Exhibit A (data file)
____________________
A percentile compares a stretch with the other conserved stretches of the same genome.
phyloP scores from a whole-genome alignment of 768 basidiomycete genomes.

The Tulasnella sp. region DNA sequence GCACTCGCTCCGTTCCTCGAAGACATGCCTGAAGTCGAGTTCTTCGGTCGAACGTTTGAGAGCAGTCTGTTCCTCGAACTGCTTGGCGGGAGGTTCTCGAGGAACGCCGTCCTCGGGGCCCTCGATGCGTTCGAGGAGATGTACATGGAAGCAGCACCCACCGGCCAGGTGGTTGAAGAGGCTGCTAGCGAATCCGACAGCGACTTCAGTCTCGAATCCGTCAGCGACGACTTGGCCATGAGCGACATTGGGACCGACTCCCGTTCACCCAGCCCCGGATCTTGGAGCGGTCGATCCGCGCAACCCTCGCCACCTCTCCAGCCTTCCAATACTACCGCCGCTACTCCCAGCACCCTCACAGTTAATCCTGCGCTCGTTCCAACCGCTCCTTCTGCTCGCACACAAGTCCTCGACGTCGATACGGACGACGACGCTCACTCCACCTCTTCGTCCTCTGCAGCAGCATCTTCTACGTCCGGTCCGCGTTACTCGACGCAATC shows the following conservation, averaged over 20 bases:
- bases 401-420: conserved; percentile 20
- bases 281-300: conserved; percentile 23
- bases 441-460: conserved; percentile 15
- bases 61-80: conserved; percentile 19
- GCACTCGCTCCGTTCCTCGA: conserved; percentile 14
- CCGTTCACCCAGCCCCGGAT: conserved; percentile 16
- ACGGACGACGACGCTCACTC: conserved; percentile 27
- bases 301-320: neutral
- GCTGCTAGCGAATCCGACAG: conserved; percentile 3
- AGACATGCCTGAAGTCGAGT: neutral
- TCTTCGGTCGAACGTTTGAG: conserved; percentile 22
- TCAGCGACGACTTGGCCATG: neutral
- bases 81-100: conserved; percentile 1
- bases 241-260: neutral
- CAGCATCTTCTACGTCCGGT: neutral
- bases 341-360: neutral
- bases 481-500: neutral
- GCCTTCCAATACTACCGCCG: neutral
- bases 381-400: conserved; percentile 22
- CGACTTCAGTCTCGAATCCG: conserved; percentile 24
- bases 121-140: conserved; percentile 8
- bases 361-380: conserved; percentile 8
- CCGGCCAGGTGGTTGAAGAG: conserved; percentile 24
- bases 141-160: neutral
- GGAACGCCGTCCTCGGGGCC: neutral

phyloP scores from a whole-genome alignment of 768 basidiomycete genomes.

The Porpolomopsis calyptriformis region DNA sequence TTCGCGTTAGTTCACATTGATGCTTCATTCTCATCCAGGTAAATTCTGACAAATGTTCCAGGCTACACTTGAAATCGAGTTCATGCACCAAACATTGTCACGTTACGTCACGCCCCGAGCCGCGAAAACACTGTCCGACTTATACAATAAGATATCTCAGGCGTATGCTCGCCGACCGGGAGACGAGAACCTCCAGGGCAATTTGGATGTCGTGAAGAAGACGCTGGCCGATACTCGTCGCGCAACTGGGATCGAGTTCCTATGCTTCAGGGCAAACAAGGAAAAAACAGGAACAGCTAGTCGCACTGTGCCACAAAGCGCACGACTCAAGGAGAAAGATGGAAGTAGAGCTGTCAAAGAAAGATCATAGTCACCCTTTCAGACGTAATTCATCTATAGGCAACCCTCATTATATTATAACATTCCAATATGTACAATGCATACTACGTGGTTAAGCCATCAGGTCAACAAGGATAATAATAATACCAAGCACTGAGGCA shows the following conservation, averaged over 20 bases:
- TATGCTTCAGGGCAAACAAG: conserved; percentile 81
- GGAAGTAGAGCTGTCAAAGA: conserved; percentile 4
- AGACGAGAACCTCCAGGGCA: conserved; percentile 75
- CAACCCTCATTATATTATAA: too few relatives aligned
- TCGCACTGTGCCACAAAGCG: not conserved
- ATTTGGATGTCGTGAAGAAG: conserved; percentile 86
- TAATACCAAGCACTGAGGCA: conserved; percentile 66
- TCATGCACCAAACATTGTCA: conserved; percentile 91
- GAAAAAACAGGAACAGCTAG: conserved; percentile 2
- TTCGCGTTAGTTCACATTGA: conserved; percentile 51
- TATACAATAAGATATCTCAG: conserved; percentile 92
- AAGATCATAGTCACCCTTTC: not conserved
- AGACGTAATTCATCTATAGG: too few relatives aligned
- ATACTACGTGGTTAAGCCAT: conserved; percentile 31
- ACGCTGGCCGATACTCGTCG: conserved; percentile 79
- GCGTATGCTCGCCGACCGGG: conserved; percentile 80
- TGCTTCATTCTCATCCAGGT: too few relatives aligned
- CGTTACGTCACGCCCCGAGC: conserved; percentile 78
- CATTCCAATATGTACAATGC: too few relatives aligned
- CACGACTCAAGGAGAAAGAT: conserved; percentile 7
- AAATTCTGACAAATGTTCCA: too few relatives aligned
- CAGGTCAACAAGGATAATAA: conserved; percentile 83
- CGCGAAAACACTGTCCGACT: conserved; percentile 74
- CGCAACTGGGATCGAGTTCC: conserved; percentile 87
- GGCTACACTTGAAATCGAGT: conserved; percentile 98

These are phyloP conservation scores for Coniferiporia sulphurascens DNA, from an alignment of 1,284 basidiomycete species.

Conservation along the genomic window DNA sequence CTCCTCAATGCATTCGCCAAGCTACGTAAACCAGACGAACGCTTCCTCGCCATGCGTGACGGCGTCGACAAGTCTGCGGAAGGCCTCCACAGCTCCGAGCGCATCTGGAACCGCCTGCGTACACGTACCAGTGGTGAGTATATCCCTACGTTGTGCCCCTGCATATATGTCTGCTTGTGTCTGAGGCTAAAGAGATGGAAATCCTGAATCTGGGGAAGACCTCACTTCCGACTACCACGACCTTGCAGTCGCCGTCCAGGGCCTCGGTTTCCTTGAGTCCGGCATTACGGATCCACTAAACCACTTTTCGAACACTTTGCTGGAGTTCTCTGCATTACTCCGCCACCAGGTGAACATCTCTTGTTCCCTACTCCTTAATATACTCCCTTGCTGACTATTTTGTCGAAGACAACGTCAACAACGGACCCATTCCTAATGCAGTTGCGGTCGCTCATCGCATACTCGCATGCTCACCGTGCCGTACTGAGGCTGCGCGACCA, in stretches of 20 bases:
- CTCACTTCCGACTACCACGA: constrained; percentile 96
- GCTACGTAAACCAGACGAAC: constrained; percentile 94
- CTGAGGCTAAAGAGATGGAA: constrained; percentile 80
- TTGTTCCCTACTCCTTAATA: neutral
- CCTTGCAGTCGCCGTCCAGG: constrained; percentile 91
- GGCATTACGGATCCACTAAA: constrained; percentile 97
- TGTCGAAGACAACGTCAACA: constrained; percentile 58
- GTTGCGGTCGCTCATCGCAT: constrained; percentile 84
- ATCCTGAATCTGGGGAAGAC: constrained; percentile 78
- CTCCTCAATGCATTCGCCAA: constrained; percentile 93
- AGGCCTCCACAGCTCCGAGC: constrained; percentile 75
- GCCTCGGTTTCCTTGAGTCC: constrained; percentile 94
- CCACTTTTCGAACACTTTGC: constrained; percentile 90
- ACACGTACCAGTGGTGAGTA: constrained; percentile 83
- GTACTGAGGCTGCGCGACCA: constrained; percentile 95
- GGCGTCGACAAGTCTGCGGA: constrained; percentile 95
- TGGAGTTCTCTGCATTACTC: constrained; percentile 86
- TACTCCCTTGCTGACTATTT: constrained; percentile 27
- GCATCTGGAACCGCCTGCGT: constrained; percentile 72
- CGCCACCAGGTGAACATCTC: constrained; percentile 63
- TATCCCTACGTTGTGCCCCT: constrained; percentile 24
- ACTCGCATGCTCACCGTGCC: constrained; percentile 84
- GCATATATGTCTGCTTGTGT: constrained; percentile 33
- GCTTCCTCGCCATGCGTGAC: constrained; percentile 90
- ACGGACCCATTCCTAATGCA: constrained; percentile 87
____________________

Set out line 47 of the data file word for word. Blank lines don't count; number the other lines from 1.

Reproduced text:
- TGCTTCATTCTCATCCAGGT: too few relatives aligned